The tackle for pike-fishing consists of a long line and a rod and reel. An experienced fisherman will carefully try the balance of these, choosing those that will not tire the hands. Attached to the line are several small floats and one larger one. The latter serves to uphold the bait, a small lively fish on a hook, while the smaller ones keep the line affoat on the surface of the water. All this is thrown from the shoulder, with a good swing, so that the end may fall somewhere in midstream and drift down with the current not too fast, nor too slowly but at just the speed which will encourage the swift-finned plunderer to attack. He darts like an arrow from his lair by the mudbanks and grabs the gudgeon in his needle-toothed jaws. Even then the cunning thief will hold and test his prey a long while before, in the fashion of the pike, he turns the little fish's head towards his gaping maw, to swallow it whole. The pike's every move is shown by the float, the motion of which the fisherman watches, waiting patiently. If he strikes too soon, well -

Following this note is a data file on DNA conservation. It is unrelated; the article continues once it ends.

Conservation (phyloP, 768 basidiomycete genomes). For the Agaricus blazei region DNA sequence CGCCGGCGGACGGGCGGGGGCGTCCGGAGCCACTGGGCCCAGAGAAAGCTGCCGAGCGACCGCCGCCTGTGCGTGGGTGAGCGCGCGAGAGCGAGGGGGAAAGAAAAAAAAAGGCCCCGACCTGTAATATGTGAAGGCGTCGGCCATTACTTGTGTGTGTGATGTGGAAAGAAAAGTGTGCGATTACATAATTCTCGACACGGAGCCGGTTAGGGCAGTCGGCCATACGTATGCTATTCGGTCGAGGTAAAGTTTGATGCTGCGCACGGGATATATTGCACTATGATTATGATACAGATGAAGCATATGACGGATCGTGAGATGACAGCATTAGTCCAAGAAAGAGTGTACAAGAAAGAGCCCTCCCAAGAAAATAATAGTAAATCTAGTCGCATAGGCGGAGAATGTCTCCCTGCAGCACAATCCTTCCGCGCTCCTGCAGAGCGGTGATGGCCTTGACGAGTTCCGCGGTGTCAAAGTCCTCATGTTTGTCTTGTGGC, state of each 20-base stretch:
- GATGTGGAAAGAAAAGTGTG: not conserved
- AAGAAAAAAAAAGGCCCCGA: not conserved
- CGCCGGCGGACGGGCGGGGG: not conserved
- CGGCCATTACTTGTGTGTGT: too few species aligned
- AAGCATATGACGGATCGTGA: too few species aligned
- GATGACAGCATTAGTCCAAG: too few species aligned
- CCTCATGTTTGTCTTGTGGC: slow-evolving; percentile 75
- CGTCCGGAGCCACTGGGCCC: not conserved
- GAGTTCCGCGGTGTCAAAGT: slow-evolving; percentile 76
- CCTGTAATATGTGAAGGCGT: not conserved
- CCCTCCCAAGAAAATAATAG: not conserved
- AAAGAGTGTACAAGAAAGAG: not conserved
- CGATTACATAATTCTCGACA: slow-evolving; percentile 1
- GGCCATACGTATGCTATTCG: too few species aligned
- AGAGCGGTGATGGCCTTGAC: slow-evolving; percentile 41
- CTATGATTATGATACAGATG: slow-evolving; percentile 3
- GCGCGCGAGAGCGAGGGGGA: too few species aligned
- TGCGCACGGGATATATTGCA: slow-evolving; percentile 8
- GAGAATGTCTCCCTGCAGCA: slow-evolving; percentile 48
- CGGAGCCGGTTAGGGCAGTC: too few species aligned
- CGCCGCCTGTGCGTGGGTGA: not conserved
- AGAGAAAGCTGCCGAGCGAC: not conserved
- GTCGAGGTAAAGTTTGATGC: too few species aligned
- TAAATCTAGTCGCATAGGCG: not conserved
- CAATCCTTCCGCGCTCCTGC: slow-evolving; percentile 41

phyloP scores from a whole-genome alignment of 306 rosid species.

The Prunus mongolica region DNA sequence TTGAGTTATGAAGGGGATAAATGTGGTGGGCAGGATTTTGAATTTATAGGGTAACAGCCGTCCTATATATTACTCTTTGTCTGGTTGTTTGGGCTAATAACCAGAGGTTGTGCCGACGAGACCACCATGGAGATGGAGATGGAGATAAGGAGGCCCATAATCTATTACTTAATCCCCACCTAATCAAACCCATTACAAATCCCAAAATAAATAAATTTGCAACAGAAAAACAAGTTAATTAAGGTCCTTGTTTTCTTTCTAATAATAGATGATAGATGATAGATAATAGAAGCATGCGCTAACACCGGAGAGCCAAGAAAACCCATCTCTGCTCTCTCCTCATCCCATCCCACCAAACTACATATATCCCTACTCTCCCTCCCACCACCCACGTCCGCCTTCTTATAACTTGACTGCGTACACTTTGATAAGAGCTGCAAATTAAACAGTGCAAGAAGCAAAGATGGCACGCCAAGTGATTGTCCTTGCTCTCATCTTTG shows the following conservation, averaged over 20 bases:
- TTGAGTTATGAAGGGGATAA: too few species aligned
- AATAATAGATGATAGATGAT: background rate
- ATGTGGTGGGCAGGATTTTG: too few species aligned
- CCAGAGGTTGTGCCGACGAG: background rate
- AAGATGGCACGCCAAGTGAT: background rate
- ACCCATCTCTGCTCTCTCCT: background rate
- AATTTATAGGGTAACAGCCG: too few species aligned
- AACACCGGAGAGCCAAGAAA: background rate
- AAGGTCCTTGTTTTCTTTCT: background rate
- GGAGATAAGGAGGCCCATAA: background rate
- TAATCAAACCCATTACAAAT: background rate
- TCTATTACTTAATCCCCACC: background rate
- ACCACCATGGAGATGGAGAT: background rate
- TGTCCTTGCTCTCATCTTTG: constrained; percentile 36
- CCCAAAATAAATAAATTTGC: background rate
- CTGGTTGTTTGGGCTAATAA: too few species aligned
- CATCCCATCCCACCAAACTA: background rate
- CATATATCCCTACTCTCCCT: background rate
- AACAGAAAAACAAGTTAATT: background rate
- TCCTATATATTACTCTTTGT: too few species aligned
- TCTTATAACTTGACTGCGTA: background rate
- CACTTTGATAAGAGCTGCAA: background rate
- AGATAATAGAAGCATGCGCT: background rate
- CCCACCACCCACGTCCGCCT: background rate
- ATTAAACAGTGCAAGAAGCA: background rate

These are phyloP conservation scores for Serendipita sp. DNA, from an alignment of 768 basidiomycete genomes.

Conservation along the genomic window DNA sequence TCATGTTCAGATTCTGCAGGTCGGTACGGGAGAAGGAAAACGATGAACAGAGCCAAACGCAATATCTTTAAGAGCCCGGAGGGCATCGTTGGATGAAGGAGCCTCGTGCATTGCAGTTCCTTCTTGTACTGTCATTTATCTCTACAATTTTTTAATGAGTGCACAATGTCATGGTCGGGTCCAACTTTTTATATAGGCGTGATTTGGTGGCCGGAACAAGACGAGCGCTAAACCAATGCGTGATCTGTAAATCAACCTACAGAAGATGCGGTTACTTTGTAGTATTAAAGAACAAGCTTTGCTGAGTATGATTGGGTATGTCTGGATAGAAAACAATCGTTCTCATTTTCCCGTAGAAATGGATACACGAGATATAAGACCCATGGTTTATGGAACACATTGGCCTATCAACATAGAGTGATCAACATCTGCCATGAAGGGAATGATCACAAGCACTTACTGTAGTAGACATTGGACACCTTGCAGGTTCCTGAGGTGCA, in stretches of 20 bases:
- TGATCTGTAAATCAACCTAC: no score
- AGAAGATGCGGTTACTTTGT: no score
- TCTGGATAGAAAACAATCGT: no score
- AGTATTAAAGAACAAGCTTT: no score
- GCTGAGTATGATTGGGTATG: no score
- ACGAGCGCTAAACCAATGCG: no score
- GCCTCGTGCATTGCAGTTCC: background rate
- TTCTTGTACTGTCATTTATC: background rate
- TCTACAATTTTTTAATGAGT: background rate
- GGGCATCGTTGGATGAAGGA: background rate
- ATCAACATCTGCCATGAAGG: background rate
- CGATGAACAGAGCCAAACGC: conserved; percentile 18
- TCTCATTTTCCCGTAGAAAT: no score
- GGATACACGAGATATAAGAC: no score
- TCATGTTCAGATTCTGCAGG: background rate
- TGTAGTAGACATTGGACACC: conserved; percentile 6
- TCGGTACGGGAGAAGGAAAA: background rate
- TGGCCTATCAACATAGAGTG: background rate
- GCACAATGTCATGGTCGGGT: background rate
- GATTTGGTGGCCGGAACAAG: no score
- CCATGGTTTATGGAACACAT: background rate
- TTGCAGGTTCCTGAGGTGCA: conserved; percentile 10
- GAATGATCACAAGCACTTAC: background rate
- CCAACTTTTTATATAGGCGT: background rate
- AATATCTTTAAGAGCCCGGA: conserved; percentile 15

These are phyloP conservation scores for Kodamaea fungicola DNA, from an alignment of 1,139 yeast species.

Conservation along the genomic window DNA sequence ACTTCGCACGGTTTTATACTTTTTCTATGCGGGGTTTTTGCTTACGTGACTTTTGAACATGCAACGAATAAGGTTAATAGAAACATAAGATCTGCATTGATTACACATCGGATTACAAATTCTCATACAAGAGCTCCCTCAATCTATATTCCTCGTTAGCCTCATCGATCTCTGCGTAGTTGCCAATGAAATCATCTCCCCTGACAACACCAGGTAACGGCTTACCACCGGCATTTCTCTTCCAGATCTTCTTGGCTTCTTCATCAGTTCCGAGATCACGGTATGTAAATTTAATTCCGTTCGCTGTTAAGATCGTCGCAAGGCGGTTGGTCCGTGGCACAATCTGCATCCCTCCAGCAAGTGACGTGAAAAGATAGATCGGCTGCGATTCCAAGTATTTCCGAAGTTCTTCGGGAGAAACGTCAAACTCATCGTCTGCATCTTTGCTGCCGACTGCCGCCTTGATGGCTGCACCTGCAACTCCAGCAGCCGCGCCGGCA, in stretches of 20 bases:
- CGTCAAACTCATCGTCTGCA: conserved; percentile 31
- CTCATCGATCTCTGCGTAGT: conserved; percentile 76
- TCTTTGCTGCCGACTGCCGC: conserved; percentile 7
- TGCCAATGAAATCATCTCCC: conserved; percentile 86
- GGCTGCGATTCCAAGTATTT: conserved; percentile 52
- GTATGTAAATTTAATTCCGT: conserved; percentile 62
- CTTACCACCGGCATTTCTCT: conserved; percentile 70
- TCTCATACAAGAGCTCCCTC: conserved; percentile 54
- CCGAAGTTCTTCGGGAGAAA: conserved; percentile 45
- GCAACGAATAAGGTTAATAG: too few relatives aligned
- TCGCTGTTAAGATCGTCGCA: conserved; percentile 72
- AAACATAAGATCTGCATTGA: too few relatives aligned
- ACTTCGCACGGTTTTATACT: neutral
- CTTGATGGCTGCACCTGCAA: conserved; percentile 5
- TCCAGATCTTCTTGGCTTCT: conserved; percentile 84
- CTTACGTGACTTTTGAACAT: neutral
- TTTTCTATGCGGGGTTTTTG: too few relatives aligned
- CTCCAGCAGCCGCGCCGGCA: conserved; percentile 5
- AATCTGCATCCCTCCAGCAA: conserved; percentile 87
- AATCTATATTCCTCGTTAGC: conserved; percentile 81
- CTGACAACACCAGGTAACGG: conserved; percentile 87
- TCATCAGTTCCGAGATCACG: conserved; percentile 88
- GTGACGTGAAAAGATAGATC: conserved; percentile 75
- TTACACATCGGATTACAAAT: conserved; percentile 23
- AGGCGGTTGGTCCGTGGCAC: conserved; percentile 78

The line was out, and our wait began.

There was no waiting. Scarcely had the large float reached the water when it sank. The pike, in his usual way, began to try the bait. Several times the float reappeared on the surface, and our hearts beat anxiously, for we knew that the greenish body lay just below the water. Piercing little eyes looked on all sides for anything suspicious that might mean danger. At last the big float disappeared for good, and slowly, incredibly slowly, the others followed it down. When the last had sunk into the depths, I pulled with all my might. I felt a resistance - the rod bent.